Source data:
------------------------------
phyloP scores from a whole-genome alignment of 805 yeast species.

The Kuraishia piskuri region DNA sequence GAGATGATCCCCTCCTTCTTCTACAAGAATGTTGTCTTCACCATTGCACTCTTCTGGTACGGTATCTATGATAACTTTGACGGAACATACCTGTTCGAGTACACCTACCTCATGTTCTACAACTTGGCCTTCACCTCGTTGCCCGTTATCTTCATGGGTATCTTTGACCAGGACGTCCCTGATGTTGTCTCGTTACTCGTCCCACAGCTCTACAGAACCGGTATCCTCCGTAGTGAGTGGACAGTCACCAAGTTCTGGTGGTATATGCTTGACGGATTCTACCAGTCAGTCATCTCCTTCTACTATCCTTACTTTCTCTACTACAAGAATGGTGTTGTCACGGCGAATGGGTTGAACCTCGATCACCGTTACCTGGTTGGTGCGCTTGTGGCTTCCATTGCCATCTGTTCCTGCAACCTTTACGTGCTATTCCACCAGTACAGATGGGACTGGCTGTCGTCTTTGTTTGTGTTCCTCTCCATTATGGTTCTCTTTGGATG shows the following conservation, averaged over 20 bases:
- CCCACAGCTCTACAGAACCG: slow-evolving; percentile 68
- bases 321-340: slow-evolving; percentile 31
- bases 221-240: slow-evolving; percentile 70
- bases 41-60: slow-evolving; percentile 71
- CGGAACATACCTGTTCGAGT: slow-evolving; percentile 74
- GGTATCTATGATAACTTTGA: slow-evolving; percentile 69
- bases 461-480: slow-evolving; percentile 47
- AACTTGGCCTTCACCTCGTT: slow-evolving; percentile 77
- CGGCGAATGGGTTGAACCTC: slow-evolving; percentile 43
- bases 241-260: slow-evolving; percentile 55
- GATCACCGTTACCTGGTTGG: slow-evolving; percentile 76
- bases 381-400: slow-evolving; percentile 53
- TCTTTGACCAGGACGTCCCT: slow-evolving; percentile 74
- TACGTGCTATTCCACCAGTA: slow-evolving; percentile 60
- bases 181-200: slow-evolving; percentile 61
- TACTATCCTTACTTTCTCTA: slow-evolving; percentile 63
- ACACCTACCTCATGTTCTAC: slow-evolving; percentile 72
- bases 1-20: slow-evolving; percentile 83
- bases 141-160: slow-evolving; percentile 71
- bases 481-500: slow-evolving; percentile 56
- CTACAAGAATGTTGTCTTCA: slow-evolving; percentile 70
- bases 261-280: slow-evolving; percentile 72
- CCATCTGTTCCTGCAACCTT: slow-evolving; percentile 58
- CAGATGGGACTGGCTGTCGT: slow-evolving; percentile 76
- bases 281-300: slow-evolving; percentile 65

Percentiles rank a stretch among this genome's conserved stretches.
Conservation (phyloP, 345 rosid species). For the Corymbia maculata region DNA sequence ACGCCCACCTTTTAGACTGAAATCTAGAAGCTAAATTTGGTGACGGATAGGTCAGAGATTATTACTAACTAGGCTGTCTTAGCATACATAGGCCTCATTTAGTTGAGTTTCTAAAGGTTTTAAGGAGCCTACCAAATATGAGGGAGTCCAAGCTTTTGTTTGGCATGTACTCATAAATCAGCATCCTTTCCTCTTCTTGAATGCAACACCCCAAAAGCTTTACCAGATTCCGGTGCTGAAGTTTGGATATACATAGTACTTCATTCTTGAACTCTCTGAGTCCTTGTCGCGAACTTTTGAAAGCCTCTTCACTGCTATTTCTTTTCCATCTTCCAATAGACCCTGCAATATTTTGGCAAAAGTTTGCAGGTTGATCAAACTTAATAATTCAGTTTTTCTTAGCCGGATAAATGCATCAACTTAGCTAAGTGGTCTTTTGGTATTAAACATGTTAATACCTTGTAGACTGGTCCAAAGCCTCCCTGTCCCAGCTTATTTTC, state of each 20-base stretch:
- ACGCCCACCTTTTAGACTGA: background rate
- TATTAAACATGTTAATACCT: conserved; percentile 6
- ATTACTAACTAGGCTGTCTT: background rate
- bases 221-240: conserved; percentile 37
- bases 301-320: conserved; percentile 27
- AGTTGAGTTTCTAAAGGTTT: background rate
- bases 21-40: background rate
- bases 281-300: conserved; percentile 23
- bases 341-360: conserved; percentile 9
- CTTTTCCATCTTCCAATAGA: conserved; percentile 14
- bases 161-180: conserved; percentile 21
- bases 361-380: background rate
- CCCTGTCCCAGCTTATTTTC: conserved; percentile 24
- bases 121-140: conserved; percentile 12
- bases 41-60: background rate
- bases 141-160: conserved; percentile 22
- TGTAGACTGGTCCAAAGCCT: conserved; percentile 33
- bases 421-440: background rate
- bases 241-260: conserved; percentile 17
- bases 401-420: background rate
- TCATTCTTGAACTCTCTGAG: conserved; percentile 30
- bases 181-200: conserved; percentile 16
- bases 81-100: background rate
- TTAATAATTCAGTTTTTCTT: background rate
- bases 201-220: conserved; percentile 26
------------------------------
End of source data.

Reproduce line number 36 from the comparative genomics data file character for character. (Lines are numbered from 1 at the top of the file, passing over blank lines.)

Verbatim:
- bases 21-40: background rate